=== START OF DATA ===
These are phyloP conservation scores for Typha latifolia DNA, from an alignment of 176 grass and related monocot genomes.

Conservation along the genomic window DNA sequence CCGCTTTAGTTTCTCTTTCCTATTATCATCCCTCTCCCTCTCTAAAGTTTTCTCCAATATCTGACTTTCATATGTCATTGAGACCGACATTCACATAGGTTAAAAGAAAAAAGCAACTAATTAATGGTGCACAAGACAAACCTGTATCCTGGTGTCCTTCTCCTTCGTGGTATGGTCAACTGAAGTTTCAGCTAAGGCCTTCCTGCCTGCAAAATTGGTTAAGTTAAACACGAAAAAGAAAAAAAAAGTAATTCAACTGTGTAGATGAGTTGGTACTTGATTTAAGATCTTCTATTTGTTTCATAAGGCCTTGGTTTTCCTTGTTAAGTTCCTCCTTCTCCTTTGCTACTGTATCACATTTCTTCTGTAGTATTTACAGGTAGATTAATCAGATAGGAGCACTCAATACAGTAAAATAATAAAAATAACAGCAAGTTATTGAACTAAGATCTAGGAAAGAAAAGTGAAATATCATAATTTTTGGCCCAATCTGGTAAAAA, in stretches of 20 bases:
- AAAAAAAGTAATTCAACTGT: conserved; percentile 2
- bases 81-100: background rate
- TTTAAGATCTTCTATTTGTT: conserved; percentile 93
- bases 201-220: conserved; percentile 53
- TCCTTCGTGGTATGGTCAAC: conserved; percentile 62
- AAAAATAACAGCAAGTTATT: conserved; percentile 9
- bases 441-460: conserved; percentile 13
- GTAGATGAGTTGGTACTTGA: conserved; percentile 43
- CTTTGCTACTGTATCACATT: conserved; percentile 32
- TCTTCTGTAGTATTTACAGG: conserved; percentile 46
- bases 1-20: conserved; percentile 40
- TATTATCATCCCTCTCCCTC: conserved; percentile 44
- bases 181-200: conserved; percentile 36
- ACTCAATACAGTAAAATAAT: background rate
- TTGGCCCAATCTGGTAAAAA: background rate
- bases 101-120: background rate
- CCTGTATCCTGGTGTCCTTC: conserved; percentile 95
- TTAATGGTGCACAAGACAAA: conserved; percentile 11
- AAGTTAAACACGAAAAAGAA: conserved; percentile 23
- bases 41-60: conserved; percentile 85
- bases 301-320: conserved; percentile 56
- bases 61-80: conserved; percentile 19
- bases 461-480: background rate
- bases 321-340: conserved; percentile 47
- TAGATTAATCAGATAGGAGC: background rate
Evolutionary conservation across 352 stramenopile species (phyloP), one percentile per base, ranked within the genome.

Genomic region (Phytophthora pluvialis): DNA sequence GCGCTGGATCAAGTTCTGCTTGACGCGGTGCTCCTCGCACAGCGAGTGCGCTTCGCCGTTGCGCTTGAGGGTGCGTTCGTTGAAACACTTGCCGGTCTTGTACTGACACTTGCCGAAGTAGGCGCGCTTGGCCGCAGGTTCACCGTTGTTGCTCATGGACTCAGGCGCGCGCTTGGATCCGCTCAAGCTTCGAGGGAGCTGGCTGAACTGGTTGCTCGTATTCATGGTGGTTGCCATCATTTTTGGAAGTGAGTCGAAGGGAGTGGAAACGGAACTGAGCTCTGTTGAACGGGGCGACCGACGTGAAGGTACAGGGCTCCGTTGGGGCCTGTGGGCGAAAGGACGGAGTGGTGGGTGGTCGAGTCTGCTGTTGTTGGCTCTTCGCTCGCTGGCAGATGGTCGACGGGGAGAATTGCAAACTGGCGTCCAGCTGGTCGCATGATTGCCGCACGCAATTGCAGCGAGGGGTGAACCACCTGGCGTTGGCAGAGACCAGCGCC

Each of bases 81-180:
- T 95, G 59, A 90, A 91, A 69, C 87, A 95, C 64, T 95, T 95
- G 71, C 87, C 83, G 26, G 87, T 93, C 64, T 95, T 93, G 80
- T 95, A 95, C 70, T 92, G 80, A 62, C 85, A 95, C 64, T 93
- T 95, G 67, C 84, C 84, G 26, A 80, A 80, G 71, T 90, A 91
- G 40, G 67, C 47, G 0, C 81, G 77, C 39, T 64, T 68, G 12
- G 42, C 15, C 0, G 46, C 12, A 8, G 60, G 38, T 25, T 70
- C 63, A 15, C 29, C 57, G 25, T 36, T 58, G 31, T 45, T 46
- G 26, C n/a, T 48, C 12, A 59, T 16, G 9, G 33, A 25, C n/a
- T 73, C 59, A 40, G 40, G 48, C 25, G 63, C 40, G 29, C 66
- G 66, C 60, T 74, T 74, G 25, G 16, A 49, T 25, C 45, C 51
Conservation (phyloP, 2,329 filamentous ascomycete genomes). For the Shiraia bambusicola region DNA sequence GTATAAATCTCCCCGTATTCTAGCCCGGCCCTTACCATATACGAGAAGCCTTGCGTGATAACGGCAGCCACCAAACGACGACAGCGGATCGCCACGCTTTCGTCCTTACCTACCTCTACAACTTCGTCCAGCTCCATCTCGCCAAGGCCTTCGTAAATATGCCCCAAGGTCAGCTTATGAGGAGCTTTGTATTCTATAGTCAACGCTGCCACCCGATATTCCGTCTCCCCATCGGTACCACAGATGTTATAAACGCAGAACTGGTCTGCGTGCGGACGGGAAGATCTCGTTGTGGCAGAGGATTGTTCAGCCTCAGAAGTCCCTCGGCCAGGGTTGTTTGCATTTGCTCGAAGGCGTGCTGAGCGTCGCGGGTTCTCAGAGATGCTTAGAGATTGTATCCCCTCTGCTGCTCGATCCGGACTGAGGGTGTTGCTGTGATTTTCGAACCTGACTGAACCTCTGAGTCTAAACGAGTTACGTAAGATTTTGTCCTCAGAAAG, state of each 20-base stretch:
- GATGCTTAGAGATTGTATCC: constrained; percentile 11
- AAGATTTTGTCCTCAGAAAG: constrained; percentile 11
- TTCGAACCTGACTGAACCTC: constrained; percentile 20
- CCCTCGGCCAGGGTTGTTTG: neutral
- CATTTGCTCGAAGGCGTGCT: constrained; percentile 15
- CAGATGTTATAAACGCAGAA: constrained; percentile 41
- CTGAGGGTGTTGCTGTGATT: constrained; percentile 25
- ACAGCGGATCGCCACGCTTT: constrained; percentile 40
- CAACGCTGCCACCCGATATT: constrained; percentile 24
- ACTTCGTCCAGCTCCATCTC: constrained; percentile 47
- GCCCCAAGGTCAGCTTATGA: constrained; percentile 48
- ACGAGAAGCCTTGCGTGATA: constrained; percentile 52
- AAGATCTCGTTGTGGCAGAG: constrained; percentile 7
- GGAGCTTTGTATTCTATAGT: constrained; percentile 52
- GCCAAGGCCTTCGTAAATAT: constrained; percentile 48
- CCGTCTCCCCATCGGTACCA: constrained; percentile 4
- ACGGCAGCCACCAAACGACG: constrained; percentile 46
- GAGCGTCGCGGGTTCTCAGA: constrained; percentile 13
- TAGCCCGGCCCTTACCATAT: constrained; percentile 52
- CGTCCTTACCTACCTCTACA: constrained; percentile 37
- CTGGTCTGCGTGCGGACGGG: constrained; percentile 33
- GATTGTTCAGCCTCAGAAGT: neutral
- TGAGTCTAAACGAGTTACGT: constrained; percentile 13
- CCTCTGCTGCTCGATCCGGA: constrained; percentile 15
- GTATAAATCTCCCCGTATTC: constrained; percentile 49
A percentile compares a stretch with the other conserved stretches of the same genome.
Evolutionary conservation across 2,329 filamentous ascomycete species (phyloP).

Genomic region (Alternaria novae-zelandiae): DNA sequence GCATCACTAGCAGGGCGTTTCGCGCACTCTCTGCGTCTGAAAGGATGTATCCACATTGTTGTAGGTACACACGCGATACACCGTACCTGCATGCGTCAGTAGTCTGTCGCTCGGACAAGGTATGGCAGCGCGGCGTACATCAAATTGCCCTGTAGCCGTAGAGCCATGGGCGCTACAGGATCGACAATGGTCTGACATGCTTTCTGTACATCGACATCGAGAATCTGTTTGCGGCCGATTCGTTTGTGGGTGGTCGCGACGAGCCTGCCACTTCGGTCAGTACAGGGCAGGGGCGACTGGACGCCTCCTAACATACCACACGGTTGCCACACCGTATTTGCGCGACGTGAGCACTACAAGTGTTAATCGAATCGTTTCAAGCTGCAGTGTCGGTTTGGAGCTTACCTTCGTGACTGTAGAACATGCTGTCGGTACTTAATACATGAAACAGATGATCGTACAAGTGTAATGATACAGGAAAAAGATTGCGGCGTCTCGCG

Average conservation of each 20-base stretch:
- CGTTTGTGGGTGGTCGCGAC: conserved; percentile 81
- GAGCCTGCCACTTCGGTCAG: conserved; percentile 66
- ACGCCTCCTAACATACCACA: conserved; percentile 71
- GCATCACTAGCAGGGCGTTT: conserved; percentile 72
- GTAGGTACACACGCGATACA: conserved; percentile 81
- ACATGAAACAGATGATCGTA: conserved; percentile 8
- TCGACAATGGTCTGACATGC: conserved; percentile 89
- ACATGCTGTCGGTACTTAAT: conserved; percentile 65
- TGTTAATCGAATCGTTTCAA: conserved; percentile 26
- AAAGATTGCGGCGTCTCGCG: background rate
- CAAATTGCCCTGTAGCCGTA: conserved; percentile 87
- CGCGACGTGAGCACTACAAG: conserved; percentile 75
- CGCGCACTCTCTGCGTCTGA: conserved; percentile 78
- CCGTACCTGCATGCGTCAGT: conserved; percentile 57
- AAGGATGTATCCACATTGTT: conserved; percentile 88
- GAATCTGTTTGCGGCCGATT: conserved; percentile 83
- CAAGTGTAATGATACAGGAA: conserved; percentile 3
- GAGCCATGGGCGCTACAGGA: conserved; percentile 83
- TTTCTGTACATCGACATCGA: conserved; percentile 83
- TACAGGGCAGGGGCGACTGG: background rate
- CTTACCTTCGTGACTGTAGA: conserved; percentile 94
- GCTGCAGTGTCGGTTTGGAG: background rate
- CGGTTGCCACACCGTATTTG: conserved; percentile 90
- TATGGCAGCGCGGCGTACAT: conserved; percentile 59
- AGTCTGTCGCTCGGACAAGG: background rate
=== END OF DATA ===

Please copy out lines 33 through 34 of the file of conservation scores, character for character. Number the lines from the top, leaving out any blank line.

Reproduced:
- T 95, A 95, C 70, T 92, G 80, A 62, C 85, A 95, C 64, T 93
- T 95, G 67, C 84, C 84, G 26, A 80, A 80, G 71, T 90, A 91